As I was driving home from dance tonight (yes, I take a dance class—tap, if you must know. Perhaps I will make that “interesting fact #2…”), the NPR commentator was talking about “the surprise election of Donald Trump.” This was not the first time I had heard these words today. It seems that the outcome of yesterday’s election was a surprise to many people.
It should not have been a surprise. There were, essentially, two candidates running, and one of them was going to win. I suppose too many people had already decided the election results weeks in advance, and they put stock in their choice as the only possible option. They didn’t consider that the other candidate might win. And in that way, it was a surprise.
My own ballot was lacking a candidate who represented my values as a single mother working two jobs, as a person of faith, as someone who values kindness and respect. There was no one who seemed to represent the honesty and integrity I want in the person who is running my country. Perhaps the difficulty I had making any choice at all made it easier for me to accept the outcome.
My son voted for the first time in this election. And all day, I have been dealing with my students, individuals who also voted for the first time. These young voters, they are passionate and full of youthful energy and inexperience. The last time we had a new president, they were ten or eleven and so entrenched in their own childhoods that they barely noticed the passing of the torch, no matter how upset or anxious or elated their parents might have been.
Right now, these young voters are upset and fearful. They are reeling from what is their first major setback, and they are looking to us to set the tone for how we move on from “the surprise election of Donald Trump.” On social media, many people have said, “What am I going to tell my children?”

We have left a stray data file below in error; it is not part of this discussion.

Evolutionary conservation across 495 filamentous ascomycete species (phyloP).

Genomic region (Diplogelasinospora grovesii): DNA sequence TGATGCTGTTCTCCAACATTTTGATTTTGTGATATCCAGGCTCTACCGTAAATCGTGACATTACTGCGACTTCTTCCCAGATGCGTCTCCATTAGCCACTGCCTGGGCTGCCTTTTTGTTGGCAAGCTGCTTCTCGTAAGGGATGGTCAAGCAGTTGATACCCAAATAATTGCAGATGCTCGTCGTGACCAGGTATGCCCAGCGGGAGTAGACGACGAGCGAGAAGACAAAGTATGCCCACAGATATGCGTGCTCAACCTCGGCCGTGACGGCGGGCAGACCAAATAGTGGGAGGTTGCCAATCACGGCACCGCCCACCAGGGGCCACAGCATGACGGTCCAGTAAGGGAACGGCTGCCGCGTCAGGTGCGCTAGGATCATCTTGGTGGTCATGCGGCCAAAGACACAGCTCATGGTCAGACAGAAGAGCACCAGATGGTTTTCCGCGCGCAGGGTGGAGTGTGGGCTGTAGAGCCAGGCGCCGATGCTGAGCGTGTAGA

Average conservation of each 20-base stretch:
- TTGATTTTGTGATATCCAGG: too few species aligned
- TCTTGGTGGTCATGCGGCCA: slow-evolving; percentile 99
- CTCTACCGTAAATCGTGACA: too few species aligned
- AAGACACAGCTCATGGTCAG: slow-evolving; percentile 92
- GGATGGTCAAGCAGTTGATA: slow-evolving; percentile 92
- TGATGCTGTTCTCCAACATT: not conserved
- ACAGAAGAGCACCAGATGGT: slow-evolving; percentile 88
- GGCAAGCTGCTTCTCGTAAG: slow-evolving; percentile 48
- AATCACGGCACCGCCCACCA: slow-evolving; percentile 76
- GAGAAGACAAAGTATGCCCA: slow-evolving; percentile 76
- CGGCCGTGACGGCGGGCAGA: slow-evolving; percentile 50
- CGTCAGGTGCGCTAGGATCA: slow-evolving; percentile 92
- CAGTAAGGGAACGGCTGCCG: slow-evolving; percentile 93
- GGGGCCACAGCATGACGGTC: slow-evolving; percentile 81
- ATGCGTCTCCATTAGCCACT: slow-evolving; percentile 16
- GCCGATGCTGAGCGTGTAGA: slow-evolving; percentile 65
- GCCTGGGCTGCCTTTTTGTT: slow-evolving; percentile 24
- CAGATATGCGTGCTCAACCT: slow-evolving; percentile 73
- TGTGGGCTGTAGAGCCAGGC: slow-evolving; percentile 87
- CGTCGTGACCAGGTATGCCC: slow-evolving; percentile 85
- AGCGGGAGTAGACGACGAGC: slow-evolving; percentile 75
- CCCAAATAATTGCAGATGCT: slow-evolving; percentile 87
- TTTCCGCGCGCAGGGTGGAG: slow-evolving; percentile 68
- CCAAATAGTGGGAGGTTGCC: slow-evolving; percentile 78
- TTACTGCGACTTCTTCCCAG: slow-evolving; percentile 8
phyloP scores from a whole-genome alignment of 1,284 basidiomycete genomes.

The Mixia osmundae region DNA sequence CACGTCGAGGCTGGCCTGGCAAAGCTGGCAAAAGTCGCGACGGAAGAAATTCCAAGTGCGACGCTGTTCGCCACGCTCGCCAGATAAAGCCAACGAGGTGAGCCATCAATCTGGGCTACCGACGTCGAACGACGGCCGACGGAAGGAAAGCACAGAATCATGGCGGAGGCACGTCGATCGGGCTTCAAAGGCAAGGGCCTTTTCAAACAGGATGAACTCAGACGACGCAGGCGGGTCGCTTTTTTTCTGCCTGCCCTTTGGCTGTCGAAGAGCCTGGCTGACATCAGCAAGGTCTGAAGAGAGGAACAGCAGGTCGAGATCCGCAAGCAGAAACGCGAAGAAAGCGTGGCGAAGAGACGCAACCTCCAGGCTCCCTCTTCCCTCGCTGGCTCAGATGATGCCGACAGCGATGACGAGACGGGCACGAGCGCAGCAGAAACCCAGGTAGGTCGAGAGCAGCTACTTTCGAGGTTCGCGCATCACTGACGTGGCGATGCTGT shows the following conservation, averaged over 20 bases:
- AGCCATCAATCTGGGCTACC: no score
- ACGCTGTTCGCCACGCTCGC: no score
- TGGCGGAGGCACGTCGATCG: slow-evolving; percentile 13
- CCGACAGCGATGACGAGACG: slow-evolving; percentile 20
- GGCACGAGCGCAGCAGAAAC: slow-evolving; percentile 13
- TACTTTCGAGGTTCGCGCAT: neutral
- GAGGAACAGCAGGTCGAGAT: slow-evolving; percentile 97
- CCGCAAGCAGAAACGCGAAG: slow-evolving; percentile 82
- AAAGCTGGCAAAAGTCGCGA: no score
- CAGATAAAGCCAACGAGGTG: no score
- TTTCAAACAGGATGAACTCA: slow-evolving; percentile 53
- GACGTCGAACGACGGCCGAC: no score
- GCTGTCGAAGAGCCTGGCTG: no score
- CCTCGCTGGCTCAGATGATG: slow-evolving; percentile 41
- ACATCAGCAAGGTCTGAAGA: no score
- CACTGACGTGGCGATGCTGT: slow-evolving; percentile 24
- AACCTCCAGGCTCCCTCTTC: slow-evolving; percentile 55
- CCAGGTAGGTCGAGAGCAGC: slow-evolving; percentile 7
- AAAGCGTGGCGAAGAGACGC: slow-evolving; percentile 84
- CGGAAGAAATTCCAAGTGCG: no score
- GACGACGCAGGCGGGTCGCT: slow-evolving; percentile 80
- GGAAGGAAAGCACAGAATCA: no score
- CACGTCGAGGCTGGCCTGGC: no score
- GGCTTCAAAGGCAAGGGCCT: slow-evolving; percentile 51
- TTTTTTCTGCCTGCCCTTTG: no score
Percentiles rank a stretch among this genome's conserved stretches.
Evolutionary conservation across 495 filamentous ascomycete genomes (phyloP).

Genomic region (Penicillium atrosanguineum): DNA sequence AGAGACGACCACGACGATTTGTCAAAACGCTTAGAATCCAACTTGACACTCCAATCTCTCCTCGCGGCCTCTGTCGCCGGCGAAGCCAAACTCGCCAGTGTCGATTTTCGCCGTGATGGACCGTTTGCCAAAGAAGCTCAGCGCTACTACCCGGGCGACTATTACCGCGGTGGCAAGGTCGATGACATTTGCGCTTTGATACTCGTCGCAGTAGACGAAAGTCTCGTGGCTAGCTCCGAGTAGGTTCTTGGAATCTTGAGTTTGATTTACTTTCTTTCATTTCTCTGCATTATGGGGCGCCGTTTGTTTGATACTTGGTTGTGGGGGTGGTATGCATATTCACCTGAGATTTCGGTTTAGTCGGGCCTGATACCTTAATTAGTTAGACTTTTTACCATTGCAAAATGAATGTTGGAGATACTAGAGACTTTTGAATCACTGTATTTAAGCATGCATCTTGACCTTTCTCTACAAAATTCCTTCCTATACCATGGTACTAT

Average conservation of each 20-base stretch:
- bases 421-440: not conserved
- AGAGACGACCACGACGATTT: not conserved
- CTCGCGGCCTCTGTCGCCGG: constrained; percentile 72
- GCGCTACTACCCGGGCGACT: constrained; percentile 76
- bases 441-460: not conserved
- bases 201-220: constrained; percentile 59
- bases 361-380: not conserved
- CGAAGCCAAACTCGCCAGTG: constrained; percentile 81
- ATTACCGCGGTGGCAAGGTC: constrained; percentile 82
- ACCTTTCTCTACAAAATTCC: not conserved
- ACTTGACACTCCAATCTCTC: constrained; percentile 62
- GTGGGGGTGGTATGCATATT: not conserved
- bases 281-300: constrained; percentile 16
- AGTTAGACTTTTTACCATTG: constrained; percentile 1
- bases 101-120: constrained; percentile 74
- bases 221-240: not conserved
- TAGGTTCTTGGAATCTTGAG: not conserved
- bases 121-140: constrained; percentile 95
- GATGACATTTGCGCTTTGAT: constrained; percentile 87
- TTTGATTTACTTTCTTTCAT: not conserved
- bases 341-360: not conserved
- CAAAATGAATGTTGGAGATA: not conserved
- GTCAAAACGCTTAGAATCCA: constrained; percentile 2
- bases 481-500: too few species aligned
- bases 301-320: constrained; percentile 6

Well, here’s a thought. Tell them our country has a new President. Tell them that this president may be a good president or he may be a bad president, but he is our president. Therefore, it is our job, as Americans, to come together to support him, to guide him, to pray for him, and to help him to make this country the best it can be.
We can help him by being kind to each other. We can strengthen our country by joining together and loving and respecting one another, by being role models for our children, by healing the divisiveness that has characterized this election. After all, when you say you hate your neighbor, friend, family member, etc. because he/she voted for a different candidate than you did, what does that say about you?
No, we may not agree. But it is our job to support our president—whether we agree with the choice or not—because we are all in this together. We the People will set the tone for the next four years. Together. We will either all go down together, or we will all rise up together.
My daughter, in her youthful wisdom, said to me, “We haven’t even given him a chance yet. Maybe he will surprise us.” Because when we approach new situations with an open mind, we might just be pleasantly surprised. I, for one, am holding out hope that this is one of those times.